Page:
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Sandusky Trial: Former Penn State Assistant Dick Anderson Remains Close to Jerry Sandusky

by on June 11, 2012 10:00 PM

It was minutes after Rutgers almost upset Penn State in a 1985 college football contest in the Meadowlands.

And as Jerry Sandusky, the Nittany Lions’ defensive coordinator at the time, walked toward Penn State’s awaiting bus, he was looking for someone.

That would be Rutgers coach Dick Anderson, a longtime colleague, mentor and former teammate. After only a few steps down the Giants Stadium tunnel, the two met as Anderson stepped out from the locker room to greet his friend.

“Tough one, Tiger,” Sandusky said to Anderson, shaking his hand after the ninth-ranked Nittany Lions narrowly escaped with a 17-10 victory over the Scarlet Knights. “We’ve got to be the ugliest 4-0 in the nation.”

Sandusky shrugged his shoulders and gave an apologetic grin, is how Mike Poorman, the editor of Blue White Illustrated at the time, vividly remembers seeing the exchange take place.

“It was clear that Jerry was searching for Anderson, to offer some consolation to his friend,” recalled Poorman, now a columnist for and a Penn State journalism teacher. “I still remember that scene. It struck me so much back then that I used it to begin my game story.”

Twenty-seven years later, the friendship endures.

Anderson found himself seated with the Sandusky family Monday morning inside a jam-packed Centre County Courthouse in Bellefonte.

The start of the proceedings marked the beginning of a trial that not only will determine the fate of Sandusky, but the final chapter of a decades-long relationship with Anderson.

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In 1963, Penn State was slated to play the Oregon Ducks to open its season the road. A 19-year-old Sandusky, then a sophomore backup behind Anderson, never expected to play. Only days before the game, Anderson was injured in practice, opening the door for Sandusky.

“We had a meeting the day of the game,” Sandusky recalls in his autobiography “Touched.” “Joe Paterno was an offensive coach. He was going over some plays and said, ‘Jerry, what would you do if Oregon did this?’ I was very nervous, and I couldn’t say anything. I opened my mouth but nothing came out.”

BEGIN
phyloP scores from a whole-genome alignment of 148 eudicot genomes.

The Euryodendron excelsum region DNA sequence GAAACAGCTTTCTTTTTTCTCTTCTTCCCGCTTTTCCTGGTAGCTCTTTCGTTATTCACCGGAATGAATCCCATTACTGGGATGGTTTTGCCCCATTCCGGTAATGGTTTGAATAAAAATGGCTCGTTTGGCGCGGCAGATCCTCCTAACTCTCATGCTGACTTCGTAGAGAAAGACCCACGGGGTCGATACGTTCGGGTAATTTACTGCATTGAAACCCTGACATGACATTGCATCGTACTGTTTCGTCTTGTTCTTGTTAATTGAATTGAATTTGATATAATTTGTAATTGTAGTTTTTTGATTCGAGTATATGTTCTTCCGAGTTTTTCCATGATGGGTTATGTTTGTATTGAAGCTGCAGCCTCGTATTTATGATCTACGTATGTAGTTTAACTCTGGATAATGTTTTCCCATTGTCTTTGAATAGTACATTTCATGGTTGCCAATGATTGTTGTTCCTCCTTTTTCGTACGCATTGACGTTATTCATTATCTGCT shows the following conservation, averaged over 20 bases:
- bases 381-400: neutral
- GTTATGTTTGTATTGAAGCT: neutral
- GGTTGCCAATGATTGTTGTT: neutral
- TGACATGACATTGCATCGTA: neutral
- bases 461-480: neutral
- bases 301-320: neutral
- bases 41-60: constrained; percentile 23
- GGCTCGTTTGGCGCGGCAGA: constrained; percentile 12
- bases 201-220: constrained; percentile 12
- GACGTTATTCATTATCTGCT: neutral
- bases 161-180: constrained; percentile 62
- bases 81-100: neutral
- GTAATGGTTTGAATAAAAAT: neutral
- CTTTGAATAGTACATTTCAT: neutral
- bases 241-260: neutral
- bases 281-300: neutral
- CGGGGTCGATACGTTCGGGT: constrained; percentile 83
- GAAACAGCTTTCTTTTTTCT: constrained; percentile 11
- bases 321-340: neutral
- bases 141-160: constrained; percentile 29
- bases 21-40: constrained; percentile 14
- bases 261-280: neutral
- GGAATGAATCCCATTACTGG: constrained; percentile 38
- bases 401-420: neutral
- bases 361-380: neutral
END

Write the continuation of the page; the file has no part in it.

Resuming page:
Following college, Sandusky and Anderson continued to cross paths. With a desire to get into teaching, Sandusky was given the opportunity to teach a lesson in a physical conditioning class taught by Anderson. The event became an important moment for Sandusky, who began to learn the ins-and-outs of the teaching profession.

“After watching his class for several days, Dick told me that I could take a stab at the teaching duties,” Sandusky wrote. “I decided to combine some of my basketball skills with my conditioning drills.

"By the end of the lesson, Dick looked at me shaking his head and said, ‘Are you still sure you would like to be a teacher?’ ”

By 1970, both Sandusky and Anderson found themselves coaching at Penn State, Anderson working with the offensive line while Sandusky attended to defensive line and linebacking assignments until his eventual departure as defensive coordinator in 1999.

Over that span, Anderson and Sandusky continued to work together, both responsible for the recruitment of Mickey Shuler, an eventual five-time NFL Pro Bowl player and one of the great tight ends in school history.

During the bulk of Sandusky’s tenure at Penn State, the Nittany Lions found themselves in the greatest era in the program’s history, winning national titles in 1982 and ‘86. Anderson’s brief stint as Rutgers coach from 1984-89 broke up an almost 23-year relationship until Anderson’s return to coach Joe Paterno's staff in 1990.

After Anderson’s return, Sandusky coached his son, Jon, who was a safety for Penn State and is current director of player personnel for the Cleveland Browns.

In 1991, Anderson saw his own son Jeff through the program as a special teams player.

Following Sandusky’s final season at Penn State 12 years ago, the State College Quarterback Club awarded him with the Distinguished Alumni Award. His speech was written in the parking lot of the Second Mile and was perhaps his most public moment as he thanked those who had helped shape his career.

"When I think of Penn State, I think of the words plain and proud," he said. "These are genuine people with tremendous pride. When they do something, they do it with their heart and soul."

As the Sandusky sex abuse scandal ripped through State College this past fall, Anderson sat in his office only a few hours following a meeting with acting athletic director Dave Joyner, who informed all but two members of the coaching staff, including Anderson, that they would not be retained.

With his things packed, Anderson made his way out of the now infamous Lasch Football Building for the last time through a throng of reporters.

“You know I can’t talk about this stuff,” he said.

Ben Jones covers Penn State football and basketball for He's on Twitter as @Ben_Jones88.
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